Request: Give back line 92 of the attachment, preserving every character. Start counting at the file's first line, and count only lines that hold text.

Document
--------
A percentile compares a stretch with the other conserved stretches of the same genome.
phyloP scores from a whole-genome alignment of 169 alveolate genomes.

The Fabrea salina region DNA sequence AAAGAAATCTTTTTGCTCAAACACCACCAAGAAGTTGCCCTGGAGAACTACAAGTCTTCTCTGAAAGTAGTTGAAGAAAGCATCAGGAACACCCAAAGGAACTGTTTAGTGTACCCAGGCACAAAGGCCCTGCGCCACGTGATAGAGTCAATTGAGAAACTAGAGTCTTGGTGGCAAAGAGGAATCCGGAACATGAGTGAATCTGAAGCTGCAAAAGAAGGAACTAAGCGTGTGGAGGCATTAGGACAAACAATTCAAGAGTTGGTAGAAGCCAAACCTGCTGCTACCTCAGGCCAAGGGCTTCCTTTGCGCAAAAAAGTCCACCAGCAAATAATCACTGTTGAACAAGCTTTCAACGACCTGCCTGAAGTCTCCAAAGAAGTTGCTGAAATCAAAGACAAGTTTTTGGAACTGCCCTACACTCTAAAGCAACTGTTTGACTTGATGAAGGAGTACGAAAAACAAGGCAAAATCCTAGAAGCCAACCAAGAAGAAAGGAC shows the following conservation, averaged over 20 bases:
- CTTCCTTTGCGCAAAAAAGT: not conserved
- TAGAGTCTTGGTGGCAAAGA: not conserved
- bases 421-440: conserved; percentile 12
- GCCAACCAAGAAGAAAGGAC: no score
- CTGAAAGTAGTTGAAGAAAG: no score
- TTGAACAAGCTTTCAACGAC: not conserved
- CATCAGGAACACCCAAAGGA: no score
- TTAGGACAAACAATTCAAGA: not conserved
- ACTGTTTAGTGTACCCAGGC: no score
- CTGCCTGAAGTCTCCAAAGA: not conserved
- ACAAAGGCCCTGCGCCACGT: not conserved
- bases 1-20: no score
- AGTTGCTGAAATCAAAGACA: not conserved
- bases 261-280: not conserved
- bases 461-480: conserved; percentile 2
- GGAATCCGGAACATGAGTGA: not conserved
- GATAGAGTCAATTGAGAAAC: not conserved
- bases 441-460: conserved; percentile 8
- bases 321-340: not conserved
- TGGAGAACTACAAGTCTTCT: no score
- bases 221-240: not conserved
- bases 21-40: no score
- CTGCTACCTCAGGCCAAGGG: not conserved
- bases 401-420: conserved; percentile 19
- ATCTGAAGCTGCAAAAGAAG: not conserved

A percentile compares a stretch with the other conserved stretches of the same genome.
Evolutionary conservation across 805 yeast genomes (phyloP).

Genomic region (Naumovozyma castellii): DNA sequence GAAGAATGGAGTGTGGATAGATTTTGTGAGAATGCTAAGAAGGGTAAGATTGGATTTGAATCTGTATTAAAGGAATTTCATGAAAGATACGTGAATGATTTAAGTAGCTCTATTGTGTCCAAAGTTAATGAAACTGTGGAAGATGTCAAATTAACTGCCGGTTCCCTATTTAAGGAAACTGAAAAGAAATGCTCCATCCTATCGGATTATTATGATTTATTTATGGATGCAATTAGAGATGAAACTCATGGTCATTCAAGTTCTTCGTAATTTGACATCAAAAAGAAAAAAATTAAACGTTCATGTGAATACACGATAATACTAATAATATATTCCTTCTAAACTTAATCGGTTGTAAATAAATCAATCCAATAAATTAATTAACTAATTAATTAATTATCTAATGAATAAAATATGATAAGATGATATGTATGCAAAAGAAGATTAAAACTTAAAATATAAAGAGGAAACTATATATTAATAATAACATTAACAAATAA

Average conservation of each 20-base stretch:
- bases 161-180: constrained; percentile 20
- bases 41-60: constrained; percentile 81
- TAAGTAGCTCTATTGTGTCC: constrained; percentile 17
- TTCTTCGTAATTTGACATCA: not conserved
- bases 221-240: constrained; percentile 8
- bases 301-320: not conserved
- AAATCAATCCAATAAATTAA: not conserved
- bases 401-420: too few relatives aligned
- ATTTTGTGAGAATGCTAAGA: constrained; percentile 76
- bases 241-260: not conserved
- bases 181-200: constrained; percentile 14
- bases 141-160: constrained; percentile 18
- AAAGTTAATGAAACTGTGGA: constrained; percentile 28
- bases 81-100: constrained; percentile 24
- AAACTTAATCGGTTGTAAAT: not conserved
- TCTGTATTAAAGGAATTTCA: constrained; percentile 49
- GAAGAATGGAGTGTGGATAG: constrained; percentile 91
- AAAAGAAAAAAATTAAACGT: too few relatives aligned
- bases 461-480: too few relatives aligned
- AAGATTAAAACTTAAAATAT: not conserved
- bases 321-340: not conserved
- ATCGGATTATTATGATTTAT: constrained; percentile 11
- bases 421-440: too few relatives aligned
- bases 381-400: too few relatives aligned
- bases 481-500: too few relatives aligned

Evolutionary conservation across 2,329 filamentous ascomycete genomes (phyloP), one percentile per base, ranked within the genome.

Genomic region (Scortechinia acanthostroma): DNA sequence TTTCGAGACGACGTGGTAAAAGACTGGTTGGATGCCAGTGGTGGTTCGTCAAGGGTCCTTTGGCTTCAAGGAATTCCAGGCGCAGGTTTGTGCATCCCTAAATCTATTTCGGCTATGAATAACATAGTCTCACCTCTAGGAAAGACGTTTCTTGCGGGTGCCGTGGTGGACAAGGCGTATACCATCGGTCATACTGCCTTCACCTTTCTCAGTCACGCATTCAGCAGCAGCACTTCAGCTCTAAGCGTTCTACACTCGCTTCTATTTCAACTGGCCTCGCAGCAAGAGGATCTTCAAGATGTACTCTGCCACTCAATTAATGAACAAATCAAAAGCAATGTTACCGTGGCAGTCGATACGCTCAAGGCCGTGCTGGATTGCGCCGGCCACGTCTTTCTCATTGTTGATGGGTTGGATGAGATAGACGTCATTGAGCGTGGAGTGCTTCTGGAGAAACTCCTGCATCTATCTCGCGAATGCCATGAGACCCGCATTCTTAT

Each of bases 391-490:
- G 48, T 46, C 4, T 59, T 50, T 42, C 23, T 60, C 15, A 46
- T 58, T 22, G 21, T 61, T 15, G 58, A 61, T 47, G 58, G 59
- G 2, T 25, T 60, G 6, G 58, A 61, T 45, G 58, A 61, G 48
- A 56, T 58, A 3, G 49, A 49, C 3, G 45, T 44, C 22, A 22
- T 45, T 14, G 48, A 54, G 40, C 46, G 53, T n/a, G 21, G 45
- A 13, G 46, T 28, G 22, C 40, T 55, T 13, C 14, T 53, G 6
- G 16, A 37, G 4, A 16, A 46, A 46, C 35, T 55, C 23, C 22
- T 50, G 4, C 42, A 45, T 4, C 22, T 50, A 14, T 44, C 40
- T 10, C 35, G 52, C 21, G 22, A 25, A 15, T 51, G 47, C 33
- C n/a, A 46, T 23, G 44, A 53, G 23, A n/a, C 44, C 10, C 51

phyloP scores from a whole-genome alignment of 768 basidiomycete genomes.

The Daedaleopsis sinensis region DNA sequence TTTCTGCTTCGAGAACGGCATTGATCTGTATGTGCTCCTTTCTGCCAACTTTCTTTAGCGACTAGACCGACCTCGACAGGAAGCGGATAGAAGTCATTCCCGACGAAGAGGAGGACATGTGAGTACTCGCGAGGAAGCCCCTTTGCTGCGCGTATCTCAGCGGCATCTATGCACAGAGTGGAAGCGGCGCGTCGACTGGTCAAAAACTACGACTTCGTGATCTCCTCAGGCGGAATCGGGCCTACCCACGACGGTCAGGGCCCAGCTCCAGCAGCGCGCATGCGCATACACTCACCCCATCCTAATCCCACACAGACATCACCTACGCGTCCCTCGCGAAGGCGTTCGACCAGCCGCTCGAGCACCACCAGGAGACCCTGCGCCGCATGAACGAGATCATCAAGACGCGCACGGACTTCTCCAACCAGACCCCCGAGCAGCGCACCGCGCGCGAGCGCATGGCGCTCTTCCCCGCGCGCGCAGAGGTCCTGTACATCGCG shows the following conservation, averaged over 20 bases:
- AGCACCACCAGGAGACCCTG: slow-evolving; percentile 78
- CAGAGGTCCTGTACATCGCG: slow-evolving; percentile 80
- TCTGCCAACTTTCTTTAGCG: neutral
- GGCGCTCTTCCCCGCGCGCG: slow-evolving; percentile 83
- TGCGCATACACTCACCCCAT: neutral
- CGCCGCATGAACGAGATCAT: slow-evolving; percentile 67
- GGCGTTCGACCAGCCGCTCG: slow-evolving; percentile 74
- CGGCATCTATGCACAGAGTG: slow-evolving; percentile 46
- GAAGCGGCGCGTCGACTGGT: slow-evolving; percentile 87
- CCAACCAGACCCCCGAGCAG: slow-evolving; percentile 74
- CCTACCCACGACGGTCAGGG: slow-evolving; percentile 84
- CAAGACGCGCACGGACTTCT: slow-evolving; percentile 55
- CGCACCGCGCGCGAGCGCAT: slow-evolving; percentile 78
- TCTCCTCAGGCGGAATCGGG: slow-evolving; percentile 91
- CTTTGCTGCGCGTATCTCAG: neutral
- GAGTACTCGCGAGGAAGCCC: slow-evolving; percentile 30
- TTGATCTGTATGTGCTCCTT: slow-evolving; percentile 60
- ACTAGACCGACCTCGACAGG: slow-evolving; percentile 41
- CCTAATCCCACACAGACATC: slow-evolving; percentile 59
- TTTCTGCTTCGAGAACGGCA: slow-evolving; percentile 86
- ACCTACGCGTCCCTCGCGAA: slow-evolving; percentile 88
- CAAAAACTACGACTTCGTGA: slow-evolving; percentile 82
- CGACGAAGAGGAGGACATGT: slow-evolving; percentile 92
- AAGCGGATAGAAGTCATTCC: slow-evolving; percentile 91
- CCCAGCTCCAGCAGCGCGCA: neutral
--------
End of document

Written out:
- TTTCTGCTTCGAGAACGGCA: slow-evolving; percentile 86